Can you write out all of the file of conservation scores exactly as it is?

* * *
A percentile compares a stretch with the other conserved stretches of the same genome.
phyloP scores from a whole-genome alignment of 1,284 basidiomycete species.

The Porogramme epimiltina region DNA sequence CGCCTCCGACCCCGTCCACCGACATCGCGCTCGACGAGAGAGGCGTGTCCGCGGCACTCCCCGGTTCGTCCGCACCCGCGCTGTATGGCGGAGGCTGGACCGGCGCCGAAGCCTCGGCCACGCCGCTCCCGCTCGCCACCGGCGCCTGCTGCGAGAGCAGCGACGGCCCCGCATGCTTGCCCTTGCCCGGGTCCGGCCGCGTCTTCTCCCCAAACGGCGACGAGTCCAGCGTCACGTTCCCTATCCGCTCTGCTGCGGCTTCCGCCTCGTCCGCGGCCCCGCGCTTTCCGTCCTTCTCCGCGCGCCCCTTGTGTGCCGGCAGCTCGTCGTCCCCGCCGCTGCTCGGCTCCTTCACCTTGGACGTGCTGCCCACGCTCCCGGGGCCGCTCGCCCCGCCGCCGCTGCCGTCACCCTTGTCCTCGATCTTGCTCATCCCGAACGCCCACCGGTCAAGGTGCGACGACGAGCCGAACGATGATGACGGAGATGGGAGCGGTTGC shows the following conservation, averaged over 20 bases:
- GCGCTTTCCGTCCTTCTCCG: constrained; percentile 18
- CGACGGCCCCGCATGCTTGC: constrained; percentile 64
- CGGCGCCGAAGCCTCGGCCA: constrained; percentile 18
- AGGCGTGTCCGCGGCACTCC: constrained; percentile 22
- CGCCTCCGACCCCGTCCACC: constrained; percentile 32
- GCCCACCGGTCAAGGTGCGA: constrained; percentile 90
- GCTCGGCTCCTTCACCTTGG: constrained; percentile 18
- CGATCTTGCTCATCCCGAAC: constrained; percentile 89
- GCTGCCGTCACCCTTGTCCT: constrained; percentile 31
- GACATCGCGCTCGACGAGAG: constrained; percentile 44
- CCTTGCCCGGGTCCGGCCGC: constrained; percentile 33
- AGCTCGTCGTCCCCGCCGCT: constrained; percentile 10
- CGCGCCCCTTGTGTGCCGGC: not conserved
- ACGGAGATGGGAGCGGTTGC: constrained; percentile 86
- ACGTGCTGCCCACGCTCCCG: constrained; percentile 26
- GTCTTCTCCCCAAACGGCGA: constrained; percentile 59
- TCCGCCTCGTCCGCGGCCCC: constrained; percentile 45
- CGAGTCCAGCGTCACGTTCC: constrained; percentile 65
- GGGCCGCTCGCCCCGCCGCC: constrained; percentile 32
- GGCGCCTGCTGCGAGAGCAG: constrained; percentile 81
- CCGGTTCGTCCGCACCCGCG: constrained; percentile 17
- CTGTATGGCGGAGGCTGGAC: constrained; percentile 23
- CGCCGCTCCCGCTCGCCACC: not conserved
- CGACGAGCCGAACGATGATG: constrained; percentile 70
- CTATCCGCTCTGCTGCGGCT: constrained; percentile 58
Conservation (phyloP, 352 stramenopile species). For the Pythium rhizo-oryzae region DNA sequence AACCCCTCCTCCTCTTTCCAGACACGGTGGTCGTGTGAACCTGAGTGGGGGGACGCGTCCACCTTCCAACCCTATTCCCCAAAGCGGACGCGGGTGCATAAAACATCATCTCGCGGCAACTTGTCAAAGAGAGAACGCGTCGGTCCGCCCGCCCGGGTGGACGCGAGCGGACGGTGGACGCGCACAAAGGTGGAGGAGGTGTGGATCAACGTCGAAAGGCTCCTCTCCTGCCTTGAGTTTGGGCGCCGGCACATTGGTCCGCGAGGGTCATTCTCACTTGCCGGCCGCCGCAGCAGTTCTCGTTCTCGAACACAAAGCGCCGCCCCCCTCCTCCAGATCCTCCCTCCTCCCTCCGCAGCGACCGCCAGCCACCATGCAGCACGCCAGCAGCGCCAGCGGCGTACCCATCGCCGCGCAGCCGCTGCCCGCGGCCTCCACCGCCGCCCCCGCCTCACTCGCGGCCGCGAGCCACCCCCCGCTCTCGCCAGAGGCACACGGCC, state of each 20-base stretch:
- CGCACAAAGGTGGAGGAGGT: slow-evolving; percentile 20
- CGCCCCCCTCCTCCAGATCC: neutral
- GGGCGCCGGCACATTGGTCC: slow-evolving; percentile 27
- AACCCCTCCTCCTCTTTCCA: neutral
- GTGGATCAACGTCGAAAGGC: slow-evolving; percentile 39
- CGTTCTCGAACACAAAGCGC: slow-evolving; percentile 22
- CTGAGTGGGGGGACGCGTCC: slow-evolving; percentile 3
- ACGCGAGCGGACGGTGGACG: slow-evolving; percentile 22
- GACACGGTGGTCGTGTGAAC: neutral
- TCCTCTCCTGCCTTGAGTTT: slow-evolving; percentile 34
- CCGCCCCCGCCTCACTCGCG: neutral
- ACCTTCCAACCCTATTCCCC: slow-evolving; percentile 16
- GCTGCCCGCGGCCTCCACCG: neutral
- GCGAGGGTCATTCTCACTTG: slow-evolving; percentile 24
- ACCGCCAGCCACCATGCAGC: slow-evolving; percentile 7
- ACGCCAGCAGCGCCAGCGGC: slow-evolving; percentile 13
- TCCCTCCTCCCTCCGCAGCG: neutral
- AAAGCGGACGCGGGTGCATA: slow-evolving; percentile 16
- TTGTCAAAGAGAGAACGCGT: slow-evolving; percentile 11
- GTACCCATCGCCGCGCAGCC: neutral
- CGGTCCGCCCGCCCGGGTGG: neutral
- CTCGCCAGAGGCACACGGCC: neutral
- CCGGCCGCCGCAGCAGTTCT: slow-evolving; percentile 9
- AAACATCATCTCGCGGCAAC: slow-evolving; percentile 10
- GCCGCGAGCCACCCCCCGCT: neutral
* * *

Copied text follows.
A percentile compares a stretch with the other conserved stretches of the same genome.
phyloP scores from a whole-genome alignment of 1,284 basidiomycete species.

The Porogramme epimiltina region DNA sequence CGCCTCCGACCCCGTCCACCGACATCGCGCTCGACGAGAGAGGCGTGTCCGCGGCACTCCCCGGTTCGTCCGCACCCGCGCTGTATGGCGGAGGCTGGACCGGCGCCGAAGCCTCGGCCACGCCGCTCCCGCTCGCCACCGGCGCCTGCTGCGAGAGCAGCGACGGCCCCGCATGCTTGCCCTTGCCCGGGTCCGGCCGCGTCTTCTCCCCAAACGGCGACGAGTCCAGCGTCACGTTCCCTATCCGCTCTGCTGCGGCTTCCGCCTCGTCCGCGGCCCCGCGCTTTCCGTCCTTCTCCGCGCGCCCCTTGTGTGCCGGCAGCTCGTCGTCCCCGCCGCTGCTCGGCTCCTTCACCTTGGACGTGCTGCCCACGCTCCCGGGGCCGCTCGCCCCGCCGCCGCTGCCGTCACCCTTGTCCTCGATCTTGCTCATCCCGAACGCCCACCGGTCAAGGTGCGACGACGAGCCGAACGATGATGACGGAGATGGGAGCGGTTGC shows the following conservation, averaged over 20 bases:
- GCGCTTTCCGTCCTTCTCCG: constrained; percentile 18
- CGACGGCCCCGCATGCTTGC: constrained; percentile 64
- CGGCGCCGAAGCCTCGGCCA: constrained; percentile 18
- AGGCGTGTCCGCGGCACTCC: constrained; percentile 22
- CGCCTCCGACCCCGTCCACC: constrained; percentile 32
- GCCCACCGGTCAAGGTGCGA: constrained; percentile 90
- GCTCGGCTCCTTCACCTTGG: constrained; percentile 18
- CGATCTTGCTCATCCCGAAC: constrained; percentile 89
- GCTGCCGTCACCCTTGTCCT: constrained; percentile 31
- GACATCGCGCTCGACGAGAG: constrained; percentile 44
- CCTTGCCCGGGTCCGGCCGC: constrained; percentile 33
- AGCTCGTCGTCCCCGCCGCT: constrained; percentile 10
- CGCGCCCCTTGTGTGCCGGC: not conserved
- ACGGAGATGGGAGCGGTTGC: constrained; percentile 86
- ACGTGCTGCCCACGCTCCCG: constrained; percentile 26
- GTCTTCTCCCCAAACGGCGA: constrained; percentile 59
- TCCGCCTCGTCCGCGGCCCC: constrained; percentile 45
- CGAGTCCAGCGTCACGTTCC: constrained; percentile 65
- GGGCCGCTCGCCCCGCCGCC: constrained; percentile 32
- GGCGCCTGCTGCGAGAGCAG: constrained; percentile 81
- CCGGTTCGTCCGCACCCGCG: constrained; percentile 17
- CTGTATGGCGGAGGCTGGAC: constrained; percentile 23
- CGCCGCTCCCGCTCGCCACC: not conserved
- CGACGAGCCGAACGATGATG: constrained; percentile 70
- CTATCCGCTCTGCTGCGGCT: constrained; percentile 58
Conservation (phyloP, 352 stramenopile species). For the Pythium rhizo-oryzae region DNA sequence AACCCCTCCTCCTCTTTCCAGACACGGTGGTCGTGTGAACCTGAGTGGGGGGACGCGTCCACCTTCCAACCCTATTCCCCAAAGCGGACGCGGGTGCATAAAACATCATCTCGCGGCAACTTGTCAAAGAGAGAACGCGTCGGTCCGCCCGCCCGGGTGGACGCGAGCGGACGGTGGACGCGCACAAAGGTGGAGGAGGTGTGGATCAACGTCGAAAGGCTCCTCTCCTGCCTTGAGTTTGGGCGCCGGCACATTGGTCCGCGAGGGTCATTCTCACTTGCCGGCCGCCGCAGCAGTTCTCGTTCTCGAACACAAAGCGCCGCCCCCCTCCTCCAGATCCTCCCTCCTCCCTCCGCAGCGACCGCCAGCCACCATGCAGCACGCCAGCAGCGCCAGCGGCGTACCCATCGCCGCGCAGCCGCTGCCCGCGGCCTCCACCGCCGCCCCCGCCTCACTCGCGGCCGCGAGCCACCCCCCGCTCTCGCCAGAGGCACACGGCC, state of each 20-base stretch:
- CGCACAAAGGTGGAGGAGGT: slow-evolving; percentile 20
- CGCCCCCCTCCTCCAGATCC: neutral
- GGGCGCCGGCACATTGGTCC: slow-evolving; percentile 27
- AACCCCTCCTCCTCTTTCCA: neutral
- GTGGATCAACGTCGAAAGGC: slow-evolving; percentile 39
- CGTTCTCGAACACAAAGCGC: slow-evolving; percentile 22
- CTGAGTGGGGGGACGCGTCC: slow-evolving; percentile 3
- ACGCGAGCGGACGGTGGACG: slow-evolving; percentile 22
- GACACGGTGGTCGTGTGAAC: neutral
- TCCTCTCCTGCCTTGAGTTT: slow-evolving; percentile 34
- CCGCCCCCGCCTCACTCGCG: neutral
- ACCTTCCAACCCTATTCCCC: slow-evolving; percentile 16
- GCTGCCCGCGGCCTCCACCG: neutral
- GCGAGGGTCATTCTCACTTG: slow-evolving; percentile 24
- ACCGCCAGCCACCATGCAGC: slow-evolving; percentile 7
- ACGCCAGCAGCGCCAGCGGC: slow-evolving; percentile 13
- TCCCTCCTCCCTCCGCAGCG: neutral
- AAAGCGGACGCGGGTGCATA: slow-evolving; percentile 16
- TTGTCAAAGAGAGAACGCGT: slow-evolving; percentile 11
- GTACCCATCGCCGCGCAGCC: neutral
- CGGTCCGCCCGCCCGGGTGG: neutral
- CTCGCCAGAGGCACACGGCC: neutral
- CCGGCCGCCGCAGCAGTTCT: slow-evolving; percentile 9
- AAACATCATCTCGCGGCAAC: slow-evolving; percentile 10
- GCCGCGAGCCACCCCCCGCT: neutral